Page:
Taking successful portraits of children
I enjoy photographing children for various reasons, but perhaps one reason is more important than all the other.
It’s how a good photograph can so positively influence a child’s self-esteem.
Parents often tell me how difficult it is to capture a photograph of their child. For example, it’s common for a child in the presence of their parents to react the moment a camera is pointed in their direction. This can sometimes be the sticking out their tongue, or else running away, or at least behaving differently to how the parents would like the child to pose. So the parents are the first problem! Hence the need keep them at an appropriate distance and, for appearances sake, apparrently distracted elsewhere.
My intention is to get to know the child. We become friends. We are equals. There’s no pressure to become friends. I am simply ‘there’. I take an interest. I follow their pattern of playing. I slowly make it clear that I know what being a child is like. In other words, I gain their trust and a genuine relationship between us occurs. This takes surprisingly less time than I often think it will. Part of the problem to be solved is to get them involved with the camera itself. The camera becomes a play thing in its own right. I want them to feel in control, not out of control. As adults we all know the discomfort of a ‘bad’ childhood photograph. Perhaps there’s an photograph(s!) your parents or other adults framed or stuck in an album and which you instinctively felt or feel repelled by. Photographs can distress or comfort and many other things besides. A principle reason for a less than perfect image is that we all tense when a camera is pointed in our direction. Perhaps we don’t know whether to smile or not and, if we do smile, all our confidence, or lack of it, is on view.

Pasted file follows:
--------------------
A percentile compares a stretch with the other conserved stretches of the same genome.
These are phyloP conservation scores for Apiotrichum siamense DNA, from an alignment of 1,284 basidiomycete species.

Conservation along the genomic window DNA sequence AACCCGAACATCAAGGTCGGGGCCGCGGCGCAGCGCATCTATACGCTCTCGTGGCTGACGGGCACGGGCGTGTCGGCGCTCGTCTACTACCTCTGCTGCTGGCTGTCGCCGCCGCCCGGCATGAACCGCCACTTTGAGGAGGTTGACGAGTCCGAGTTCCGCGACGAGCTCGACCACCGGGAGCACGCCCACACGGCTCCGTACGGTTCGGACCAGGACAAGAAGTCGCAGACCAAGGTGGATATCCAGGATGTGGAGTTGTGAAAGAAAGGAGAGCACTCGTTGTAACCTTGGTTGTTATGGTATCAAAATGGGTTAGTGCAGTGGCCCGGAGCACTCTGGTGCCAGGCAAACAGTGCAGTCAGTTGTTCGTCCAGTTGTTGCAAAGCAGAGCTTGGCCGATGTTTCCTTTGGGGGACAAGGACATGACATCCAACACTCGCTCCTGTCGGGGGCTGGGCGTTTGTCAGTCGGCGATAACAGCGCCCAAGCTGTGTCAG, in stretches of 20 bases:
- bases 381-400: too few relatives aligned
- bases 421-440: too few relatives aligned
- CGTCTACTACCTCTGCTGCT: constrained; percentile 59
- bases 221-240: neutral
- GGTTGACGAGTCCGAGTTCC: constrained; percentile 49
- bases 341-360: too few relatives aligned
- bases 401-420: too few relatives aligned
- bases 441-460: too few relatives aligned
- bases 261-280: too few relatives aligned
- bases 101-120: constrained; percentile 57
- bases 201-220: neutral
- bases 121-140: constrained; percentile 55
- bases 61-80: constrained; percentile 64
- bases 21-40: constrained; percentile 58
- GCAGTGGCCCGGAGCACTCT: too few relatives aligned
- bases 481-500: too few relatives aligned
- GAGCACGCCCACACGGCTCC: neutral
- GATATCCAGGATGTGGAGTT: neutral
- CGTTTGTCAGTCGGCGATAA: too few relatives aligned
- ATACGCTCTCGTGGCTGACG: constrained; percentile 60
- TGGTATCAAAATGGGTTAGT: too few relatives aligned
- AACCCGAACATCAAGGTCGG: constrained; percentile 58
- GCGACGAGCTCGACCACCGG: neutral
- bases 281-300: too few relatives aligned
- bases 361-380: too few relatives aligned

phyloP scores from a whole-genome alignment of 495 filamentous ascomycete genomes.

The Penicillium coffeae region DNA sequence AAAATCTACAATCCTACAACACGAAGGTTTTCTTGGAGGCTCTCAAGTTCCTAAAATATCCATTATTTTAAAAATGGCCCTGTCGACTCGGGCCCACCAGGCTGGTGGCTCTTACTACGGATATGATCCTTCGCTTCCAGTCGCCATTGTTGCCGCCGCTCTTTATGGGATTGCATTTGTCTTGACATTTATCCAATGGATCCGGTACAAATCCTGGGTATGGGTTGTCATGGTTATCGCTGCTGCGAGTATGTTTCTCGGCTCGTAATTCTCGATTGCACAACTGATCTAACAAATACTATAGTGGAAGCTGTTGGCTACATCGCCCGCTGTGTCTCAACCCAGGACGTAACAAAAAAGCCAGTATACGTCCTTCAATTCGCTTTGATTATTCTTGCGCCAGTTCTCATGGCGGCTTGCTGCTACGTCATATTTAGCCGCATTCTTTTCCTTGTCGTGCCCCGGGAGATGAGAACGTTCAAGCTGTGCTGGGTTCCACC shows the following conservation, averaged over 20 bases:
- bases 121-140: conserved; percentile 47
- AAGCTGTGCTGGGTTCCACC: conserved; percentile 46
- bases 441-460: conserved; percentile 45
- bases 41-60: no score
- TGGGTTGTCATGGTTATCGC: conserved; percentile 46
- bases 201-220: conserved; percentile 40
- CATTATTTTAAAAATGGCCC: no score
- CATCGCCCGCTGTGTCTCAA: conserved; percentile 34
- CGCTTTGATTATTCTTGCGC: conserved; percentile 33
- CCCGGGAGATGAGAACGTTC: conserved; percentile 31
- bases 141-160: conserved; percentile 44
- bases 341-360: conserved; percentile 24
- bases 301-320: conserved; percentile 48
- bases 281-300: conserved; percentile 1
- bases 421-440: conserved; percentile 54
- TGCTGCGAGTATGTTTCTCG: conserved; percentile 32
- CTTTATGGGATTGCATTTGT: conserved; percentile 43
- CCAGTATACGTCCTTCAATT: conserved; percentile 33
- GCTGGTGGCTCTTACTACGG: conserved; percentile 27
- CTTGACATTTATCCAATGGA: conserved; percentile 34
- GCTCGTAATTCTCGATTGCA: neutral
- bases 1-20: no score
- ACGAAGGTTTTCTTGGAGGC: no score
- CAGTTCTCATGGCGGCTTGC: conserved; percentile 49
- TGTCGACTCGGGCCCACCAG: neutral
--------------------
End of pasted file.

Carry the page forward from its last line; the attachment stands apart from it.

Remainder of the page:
People wear masks intentionally or otherwise. It’s the same for children. Except a child’s mask can slip more easily. Where an adult’s mask might potentially be painful or almost impossible to let slip, a child may more readily reveal their true essence, and in an instant.
I tell the child that if they don’t like a photograph of themselves they can command me to delete it. And I do delete on command! I show the LCD presentation, and if they say ‘delete’ then that’s what happens. That’s unless I believe they are making a wrong decision, in which case I reason with them. Indeed, I am constantly surprised at how open they are to discussion, when an adult they trust explains why the image in question is worth keeping – or, if imperfect, how another approach (yet another photograph or pose) might be better. It occurs to me that children are truly effective art directors if only because they are so honest.
In other words, honesty pays. A point most children instinctively know.